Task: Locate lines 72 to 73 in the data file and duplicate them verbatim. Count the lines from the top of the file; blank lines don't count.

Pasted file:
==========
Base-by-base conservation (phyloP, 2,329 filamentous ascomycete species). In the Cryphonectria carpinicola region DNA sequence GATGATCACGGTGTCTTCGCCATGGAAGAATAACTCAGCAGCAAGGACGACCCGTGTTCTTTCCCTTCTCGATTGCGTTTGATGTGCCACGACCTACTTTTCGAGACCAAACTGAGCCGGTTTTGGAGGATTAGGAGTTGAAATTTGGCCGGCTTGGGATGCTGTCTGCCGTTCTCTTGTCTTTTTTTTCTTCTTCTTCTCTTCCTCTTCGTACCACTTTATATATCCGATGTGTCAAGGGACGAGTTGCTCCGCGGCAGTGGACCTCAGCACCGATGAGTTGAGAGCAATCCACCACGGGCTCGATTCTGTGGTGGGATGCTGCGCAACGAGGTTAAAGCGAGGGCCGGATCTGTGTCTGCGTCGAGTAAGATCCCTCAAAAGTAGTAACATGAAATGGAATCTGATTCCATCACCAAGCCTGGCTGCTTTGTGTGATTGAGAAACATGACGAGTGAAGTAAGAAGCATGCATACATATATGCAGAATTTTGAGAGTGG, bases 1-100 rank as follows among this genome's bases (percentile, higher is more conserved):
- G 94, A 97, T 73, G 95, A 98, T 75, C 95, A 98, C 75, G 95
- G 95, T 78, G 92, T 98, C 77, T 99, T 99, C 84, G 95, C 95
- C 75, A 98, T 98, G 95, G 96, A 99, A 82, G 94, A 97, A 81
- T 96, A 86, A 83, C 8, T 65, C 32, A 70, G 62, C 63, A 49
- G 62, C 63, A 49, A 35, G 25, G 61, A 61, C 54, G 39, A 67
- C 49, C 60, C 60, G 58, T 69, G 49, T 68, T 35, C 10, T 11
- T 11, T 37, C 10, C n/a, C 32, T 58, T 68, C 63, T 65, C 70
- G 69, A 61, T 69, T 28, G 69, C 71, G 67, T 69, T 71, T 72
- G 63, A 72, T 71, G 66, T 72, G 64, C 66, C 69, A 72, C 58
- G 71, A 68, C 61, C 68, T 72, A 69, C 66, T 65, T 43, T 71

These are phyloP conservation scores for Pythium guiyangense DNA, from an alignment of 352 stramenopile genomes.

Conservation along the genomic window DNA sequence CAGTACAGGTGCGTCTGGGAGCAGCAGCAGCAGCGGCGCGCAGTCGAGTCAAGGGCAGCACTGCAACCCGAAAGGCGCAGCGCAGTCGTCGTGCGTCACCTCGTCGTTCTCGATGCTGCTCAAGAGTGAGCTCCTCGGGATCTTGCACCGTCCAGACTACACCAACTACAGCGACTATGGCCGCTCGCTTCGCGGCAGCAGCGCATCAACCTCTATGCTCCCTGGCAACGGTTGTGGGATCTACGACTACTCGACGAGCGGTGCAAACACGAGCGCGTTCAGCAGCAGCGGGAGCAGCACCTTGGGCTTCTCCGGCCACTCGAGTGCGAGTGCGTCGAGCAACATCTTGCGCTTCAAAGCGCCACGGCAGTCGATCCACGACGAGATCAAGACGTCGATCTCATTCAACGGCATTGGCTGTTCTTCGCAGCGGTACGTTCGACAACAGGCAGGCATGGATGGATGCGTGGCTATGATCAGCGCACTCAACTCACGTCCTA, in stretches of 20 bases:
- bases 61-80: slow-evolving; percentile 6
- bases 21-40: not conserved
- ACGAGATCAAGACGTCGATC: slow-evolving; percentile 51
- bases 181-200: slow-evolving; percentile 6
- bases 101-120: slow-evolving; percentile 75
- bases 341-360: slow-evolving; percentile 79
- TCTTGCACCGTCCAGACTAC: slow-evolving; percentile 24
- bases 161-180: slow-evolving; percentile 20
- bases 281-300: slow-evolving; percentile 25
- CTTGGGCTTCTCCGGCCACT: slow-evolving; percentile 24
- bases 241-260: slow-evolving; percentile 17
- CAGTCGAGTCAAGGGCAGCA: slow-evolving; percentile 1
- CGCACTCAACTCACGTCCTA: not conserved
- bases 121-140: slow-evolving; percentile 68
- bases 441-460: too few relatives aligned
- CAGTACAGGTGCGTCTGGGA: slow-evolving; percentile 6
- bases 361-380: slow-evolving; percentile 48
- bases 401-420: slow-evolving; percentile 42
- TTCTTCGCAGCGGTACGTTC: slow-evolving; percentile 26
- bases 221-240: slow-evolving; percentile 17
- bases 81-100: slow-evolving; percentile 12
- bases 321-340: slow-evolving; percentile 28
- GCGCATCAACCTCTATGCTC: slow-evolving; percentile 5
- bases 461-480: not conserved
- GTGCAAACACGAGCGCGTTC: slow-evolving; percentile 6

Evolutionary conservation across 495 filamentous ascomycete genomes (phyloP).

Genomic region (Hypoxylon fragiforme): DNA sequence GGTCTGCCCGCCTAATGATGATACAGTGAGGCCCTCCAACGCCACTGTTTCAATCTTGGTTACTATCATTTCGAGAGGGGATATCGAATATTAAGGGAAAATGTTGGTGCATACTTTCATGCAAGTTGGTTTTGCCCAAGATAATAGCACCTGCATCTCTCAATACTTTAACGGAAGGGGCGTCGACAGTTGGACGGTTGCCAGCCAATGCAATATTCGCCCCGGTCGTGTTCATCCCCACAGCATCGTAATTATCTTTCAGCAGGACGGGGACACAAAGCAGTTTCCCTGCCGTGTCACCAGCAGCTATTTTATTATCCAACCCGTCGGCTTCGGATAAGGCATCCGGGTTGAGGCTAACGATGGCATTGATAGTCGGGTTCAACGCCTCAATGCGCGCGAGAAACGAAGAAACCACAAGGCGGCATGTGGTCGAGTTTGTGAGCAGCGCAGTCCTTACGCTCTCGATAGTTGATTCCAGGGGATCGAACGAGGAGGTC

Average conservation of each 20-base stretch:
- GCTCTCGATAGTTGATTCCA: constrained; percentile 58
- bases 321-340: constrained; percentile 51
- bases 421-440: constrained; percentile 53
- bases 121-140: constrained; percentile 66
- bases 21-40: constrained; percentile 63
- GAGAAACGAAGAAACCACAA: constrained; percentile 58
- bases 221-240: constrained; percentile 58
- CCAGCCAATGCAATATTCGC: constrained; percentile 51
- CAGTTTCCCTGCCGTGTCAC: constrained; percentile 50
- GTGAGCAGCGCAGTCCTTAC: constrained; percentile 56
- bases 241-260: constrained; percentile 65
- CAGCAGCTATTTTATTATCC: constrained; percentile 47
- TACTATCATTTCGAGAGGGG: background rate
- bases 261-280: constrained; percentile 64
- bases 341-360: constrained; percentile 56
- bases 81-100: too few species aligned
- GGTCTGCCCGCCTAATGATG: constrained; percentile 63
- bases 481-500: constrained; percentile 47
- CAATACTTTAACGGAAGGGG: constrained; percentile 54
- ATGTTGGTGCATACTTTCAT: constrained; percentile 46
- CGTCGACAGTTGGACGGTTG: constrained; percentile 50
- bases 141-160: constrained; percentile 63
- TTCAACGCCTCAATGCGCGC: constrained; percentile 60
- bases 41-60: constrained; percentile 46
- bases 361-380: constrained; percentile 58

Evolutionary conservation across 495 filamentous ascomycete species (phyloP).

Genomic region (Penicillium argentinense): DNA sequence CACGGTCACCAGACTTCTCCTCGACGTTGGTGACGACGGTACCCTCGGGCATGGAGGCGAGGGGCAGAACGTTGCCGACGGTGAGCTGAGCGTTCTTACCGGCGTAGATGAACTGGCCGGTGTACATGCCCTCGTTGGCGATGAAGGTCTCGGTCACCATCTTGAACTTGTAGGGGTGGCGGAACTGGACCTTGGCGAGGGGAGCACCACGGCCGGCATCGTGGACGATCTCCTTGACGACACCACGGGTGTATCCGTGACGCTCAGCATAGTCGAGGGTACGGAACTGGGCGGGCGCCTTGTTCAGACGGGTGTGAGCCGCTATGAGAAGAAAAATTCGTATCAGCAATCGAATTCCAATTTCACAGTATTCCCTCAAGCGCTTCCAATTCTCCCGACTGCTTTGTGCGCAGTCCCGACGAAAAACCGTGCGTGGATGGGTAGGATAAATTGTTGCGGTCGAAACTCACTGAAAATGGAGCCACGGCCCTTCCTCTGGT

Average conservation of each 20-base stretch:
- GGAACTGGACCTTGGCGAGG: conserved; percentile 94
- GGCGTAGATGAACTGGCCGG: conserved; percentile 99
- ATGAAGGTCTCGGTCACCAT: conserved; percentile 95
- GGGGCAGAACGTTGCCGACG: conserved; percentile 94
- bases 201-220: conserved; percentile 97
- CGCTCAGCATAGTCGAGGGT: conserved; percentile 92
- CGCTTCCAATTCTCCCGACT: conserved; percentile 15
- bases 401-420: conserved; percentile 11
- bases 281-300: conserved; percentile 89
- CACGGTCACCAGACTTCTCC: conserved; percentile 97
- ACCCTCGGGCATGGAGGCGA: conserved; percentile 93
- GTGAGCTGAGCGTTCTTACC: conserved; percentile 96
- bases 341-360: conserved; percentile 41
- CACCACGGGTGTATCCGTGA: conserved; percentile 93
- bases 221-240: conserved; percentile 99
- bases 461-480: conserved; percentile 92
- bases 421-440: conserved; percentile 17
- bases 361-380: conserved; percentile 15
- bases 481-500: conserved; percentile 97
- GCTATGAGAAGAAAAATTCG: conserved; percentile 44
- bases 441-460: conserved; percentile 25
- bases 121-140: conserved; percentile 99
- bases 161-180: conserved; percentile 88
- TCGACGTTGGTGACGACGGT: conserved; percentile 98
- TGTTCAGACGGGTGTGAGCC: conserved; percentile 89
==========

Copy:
- ATGAAGGTCTCGGTCACCAT: conserved; percentile 95
- GGGGCAGAACGTTGCCGACG: conserved; percentile 94